Julius Malema AfriForum EFF

(Julius Malema / Photo supplied: blouinnews)

Julius Malema has Cyril Ramaphosa right where he wants him

Political analyst Tinyiko Maluleke believes that the EFF is the tail that wags the big dog.

Julius Malema AfriForum EFF

(Julius Malema / Photo supplied: blouinnews)

The president of the Economic Freedom Fighters (EFF), Julius Malema has quickly become one of the central figures in South African.

Known for his shocking remarks and outrageous behaviour, Malema believes that he has President Cyril Ramaphosa on the palm of his hand.

Five years ago, analysts were almost sure that Malema’s expulsion from the African National Congress (ANC) would spell the end of his career. However, what they had not foreseen was that he would be the nightmare that never ends for the governing party.

Malema’s bid to nationalise SARB ridiculed by the DA

The EFF is busy setting up its national agenda, ahead of the 2019 elections. Already, many could agree that they have exceeded the public’s expectation in how they have been instrumental in a couple of landmark issues.

It was Malema and his political party that forced the ANC into taking up support for the expropriation of land without compensation. It was also the work of the EFF that saw former president Jacob Zuma announce the extension of free higher education in December 2017.

The next phase of the agenda, it seems, is to force the ANC to fulfil a promise it had made eight months ago to nationalise the South African Reserve Bank (SARB).

Gwen Ngwenya, the Democratic Alliance’s (DA) member of the finance committee, coined this move as the EFF’s bid to hold the central bank ransom.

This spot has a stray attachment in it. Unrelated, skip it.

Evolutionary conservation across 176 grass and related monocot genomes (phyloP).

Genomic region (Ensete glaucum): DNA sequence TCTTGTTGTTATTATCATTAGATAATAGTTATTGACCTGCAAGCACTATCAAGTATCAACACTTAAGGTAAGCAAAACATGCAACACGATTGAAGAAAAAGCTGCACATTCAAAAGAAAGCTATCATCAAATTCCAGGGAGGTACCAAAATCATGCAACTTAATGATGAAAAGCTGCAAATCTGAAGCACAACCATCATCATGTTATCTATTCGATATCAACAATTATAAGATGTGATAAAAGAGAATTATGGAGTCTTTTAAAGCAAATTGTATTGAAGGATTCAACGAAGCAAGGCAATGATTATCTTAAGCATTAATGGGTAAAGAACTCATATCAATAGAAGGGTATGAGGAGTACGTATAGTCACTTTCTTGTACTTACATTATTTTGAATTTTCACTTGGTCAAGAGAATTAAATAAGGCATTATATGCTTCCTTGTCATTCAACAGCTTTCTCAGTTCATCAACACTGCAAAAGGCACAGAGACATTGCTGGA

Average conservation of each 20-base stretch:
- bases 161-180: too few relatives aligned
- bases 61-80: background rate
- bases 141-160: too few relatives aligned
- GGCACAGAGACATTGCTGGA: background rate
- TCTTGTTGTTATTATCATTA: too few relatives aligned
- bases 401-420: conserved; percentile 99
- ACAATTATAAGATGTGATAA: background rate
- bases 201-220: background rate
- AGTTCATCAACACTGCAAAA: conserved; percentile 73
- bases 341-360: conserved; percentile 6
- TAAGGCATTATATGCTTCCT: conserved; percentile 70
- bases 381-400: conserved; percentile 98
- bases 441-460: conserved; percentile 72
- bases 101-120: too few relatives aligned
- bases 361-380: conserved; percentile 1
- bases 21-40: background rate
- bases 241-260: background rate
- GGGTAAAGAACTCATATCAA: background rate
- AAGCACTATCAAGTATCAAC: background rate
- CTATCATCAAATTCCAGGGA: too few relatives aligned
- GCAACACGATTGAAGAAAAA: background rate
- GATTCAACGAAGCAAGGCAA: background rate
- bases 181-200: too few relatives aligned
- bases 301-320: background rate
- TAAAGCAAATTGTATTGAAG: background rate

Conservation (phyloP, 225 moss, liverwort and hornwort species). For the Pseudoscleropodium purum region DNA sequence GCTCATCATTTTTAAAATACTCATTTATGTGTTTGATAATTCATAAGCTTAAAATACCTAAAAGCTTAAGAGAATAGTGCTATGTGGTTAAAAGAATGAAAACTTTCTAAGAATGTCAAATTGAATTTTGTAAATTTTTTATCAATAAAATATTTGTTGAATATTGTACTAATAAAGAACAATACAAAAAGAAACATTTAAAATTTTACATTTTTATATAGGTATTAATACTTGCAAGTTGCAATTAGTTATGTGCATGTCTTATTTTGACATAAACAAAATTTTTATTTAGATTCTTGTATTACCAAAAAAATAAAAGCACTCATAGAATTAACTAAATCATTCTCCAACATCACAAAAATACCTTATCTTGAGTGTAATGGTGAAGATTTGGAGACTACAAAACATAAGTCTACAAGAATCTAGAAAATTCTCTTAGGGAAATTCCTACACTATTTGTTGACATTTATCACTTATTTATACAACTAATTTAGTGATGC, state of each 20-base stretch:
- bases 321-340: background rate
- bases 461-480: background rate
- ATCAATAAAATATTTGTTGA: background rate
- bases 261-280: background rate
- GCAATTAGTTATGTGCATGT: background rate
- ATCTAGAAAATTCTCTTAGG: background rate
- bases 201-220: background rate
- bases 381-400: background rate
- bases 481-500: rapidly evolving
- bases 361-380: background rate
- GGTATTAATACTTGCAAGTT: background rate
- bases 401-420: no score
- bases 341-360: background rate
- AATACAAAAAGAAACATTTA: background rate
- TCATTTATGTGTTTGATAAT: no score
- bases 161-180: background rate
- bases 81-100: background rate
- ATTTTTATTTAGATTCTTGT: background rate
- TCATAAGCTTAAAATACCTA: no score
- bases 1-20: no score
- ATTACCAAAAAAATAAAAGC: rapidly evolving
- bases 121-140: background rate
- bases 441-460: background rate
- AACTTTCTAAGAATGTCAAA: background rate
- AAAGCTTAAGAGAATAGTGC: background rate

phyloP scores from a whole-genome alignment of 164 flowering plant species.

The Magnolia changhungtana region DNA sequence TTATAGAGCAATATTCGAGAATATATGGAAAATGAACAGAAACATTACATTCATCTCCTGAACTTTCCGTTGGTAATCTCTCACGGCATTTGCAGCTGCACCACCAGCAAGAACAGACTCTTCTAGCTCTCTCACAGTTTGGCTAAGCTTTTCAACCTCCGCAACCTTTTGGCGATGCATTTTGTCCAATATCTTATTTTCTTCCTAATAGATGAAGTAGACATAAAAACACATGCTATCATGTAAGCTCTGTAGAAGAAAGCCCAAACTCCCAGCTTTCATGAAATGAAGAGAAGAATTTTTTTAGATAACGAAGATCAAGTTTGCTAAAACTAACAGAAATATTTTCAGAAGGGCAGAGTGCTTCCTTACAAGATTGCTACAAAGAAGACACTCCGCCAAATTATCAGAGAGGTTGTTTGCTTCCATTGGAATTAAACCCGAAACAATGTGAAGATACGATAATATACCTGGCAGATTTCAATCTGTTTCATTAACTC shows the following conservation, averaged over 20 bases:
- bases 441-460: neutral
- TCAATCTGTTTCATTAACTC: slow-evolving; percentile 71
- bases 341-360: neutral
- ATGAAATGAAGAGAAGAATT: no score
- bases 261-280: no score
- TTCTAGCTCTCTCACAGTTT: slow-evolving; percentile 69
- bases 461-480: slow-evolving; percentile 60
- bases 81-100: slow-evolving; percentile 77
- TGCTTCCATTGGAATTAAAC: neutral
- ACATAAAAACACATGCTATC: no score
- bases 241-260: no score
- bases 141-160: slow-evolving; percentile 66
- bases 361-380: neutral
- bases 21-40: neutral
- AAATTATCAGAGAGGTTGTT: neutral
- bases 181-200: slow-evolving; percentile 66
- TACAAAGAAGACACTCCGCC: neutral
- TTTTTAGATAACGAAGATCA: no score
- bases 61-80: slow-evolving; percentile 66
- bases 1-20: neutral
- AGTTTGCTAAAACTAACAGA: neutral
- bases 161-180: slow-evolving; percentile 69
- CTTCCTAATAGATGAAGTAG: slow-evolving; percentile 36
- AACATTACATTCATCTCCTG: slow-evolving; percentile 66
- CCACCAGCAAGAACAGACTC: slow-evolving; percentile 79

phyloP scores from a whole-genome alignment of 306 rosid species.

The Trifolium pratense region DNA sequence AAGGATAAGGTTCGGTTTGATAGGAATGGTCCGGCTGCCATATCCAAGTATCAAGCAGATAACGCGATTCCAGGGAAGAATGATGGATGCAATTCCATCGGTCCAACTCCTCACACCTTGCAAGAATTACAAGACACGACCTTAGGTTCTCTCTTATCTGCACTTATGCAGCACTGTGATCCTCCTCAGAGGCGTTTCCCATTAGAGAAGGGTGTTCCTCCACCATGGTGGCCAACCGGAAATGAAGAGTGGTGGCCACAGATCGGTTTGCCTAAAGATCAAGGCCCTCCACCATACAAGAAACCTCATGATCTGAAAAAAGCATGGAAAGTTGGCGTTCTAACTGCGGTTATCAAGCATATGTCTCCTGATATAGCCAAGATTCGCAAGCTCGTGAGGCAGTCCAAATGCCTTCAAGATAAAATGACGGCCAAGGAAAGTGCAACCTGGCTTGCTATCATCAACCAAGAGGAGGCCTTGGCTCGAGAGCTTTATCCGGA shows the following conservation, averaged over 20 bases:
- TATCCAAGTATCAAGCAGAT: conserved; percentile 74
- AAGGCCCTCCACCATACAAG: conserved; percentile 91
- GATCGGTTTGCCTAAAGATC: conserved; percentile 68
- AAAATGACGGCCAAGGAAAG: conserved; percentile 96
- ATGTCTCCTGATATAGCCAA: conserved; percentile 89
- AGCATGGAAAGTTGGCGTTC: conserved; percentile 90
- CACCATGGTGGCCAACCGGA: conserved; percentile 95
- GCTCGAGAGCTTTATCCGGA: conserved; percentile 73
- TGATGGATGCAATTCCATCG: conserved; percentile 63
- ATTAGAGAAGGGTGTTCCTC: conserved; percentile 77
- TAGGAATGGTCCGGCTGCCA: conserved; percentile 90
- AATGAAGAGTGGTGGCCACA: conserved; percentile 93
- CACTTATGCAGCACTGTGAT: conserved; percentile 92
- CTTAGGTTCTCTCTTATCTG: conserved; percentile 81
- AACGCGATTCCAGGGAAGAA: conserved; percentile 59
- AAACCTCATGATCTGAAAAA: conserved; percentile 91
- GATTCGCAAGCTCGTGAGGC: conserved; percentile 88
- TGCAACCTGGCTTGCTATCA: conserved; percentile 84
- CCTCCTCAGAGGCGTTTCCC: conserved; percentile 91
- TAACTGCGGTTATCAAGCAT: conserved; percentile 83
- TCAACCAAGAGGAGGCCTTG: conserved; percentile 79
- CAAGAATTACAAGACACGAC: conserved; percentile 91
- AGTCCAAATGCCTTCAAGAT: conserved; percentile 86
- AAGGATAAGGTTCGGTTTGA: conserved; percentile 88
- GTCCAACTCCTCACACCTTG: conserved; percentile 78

“The nationalising of the SARB is a hostile move in a long game of EFF political manoeuvres to influence the mandate and operations of the Reserve Bank and ultimately South Africa’s banking system as a whole,” she added.

Malema taunts Ramaphosa and the ANC on land issue

Malema has labelled the decision taken by Ramaphosa and the ANC to redress the issues of land a desperate move.

He stated that

“The EFF is in charge. The ANC is following us. Through their land announcement, they had to look for something that changed the narrative. That’s why they came out as desperately as they did.”

The chairman of the ANC, Gwede Mantashe, laid out a possible approach to ensuring regulation and cooperation during the process of expropriation of land without compensation. He stated that land ownership should not exceed 12,000 hectares of land per farm owner.

White farmers, according to Mantashe, who owned more than that would be required by law to cede the rest to the state for redistribution.

Analysts weigh in on ANC-EFF dynamic ahead of the 2019 elections

Many analysts believe that this sudden change in the stance the ANC held on property rights is the direct response to how they performed in the 2016 local government elections where they saw a drop in support and lost three major metros, particularly Johannesburg.

Tinyiko Maluleke, who is a political analyst from the University of Pretoria, describes the EFF-ANC dynamic as the tail wagging the dog.

He added that

“So small is the EFF, it’s the tail, in this case, it’s able to wag the big dog. The EFF always takes the opportunity when there are issues like this to call the ANC’S bluff, to say ‘if you have all these radical decisions to take at your conferences, we are going to help you implement them.”

Ralph Mathekga, an independent political analyst, believes that the way political parties are dealing with the prospect of working together to ensure policy implementation is as fractious as it was when Nelson Mandela went into negotiations with white-minority rulers.

“This creates a very tense policy implementation environment, where political parties are exchanging ultimatums on policy, and shifting away from a consensus approach toward an either ‘my way or the highway’ approach to politics,” he said.

Proof of this is evident in the way the ANC came out to deny that it was being led by the EFF in the issue of land. Jessie Duarte, the ANC’s deputy secretary-general, was firm in her stance against the idea:

“If you occupy illegally the land without changing the Constitution, you are shooting yourself in the head. We are not responding to Malema. We discussed this, and we thought we need to do things properly.”